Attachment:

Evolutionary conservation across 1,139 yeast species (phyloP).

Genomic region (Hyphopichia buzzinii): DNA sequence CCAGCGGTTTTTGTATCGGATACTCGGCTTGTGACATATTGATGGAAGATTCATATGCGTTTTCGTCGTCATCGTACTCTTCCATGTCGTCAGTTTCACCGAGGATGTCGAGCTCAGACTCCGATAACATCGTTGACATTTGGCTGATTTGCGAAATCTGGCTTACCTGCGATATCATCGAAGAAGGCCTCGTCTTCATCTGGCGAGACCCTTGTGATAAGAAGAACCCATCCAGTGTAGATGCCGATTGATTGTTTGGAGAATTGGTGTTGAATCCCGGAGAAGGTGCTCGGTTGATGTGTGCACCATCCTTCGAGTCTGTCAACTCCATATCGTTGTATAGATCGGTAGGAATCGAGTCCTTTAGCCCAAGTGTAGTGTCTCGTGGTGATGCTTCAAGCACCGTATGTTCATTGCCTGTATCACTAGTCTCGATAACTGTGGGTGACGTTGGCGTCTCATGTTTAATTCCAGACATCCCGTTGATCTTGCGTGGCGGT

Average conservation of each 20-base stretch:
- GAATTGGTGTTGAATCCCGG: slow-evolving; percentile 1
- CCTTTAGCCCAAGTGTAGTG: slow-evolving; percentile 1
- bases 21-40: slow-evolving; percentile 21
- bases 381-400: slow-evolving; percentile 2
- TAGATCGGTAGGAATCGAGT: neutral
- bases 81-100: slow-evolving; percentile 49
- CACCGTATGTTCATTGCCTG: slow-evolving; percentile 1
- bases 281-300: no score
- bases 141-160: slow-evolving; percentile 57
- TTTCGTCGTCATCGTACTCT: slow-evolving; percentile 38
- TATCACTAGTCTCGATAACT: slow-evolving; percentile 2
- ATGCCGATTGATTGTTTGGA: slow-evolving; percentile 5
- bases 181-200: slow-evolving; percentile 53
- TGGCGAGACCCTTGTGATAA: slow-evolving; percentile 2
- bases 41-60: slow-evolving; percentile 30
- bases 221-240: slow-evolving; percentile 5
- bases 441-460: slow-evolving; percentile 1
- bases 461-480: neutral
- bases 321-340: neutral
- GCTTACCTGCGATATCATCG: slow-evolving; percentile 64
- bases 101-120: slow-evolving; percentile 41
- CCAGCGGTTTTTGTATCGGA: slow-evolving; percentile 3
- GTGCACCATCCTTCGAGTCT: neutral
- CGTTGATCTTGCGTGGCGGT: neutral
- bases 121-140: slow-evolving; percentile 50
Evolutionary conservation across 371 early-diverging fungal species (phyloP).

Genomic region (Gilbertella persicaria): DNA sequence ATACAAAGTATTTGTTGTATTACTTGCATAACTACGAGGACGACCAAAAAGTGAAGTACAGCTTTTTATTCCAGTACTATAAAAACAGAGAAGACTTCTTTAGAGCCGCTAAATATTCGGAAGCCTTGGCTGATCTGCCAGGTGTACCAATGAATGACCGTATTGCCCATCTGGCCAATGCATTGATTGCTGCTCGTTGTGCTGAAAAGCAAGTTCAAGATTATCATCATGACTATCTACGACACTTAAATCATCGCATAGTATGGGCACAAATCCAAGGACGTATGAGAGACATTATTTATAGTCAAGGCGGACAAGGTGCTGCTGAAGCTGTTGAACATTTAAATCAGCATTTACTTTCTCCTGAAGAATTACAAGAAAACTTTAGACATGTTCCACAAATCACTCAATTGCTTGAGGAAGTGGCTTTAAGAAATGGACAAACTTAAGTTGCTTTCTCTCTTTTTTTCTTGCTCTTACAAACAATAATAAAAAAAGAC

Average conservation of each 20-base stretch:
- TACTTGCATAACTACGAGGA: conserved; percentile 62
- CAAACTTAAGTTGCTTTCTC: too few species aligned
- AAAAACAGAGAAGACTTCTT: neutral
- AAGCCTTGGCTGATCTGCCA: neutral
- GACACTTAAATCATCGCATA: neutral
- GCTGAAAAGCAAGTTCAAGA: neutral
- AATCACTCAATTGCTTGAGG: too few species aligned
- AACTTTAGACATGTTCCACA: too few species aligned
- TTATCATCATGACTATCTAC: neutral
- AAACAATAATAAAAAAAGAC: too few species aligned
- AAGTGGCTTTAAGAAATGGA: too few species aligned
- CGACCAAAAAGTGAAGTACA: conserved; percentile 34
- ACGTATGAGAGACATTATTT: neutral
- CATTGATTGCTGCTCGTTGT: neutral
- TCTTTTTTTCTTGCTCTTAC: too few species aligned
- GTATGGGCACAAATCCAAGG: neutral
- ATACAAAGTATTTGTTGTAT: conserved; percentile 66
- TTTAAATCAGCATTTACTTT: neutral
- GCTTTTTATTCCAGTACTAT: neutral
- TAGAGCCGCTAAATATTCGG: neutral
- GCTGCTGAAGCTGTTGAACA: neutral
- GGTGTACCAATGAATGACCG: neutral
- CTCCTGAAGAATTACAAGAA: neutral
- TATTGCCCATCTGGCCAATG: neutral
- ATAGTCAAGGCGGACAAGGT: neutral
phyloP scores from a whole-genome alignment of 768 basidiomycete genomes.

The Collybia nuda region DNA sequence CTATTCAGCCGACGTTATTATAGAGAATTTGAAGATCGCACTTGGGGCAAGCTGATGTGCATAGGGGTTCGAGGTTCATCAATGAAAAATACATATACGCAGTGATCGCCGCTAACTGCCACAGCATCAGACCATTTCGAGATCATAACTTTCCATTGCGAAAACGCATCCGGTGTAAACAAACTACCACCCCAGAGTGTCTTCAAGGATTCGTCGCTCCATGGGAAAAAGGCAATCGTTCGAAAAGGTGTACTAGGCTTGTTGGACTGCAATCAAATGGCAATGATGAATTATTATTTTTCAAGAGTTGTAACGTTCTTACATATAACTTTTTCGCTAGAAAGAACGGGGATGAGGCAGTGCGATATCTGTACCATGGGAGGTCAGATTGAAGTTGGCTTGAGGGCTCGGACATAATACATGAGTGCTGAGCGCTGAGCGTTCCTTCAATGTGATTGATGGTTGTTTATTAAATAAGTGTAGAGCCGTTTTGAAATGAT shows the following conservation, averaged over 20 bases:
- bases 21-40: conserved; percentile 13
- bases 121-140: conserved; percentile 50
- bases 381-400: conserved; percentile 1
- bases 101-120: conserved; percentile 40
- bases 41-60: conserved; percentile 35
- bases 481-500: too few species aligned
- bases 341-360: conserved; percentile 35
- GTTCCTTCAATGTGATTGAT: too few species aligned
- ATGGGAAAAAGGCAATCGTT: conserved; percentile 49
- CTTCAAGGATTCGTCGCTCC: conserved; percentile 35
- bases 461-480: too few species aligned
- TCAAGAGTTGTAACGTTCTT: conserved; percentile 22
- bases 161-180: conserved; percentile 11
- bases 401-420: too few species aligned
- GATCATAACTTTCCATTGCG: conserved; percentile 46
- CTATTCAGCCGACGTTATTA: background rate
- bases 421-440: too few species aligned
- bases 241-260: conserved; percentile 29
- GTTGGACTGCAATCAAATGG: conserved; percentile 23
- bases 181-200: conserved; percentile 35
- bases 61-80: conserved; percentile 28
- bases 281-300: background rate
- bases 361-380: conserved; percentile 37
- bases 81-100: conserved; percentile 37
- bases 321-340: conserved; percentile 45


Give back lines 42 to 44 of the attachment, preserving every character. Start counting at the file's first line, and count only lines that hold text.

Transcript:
- AAGTGGCTTTAAGAAATGGA: too few species aligned
- CGACCAAAAAGTGAAGTACA: conserved; percentile 34
- ACGTATGAGAGACATTATTT: neutral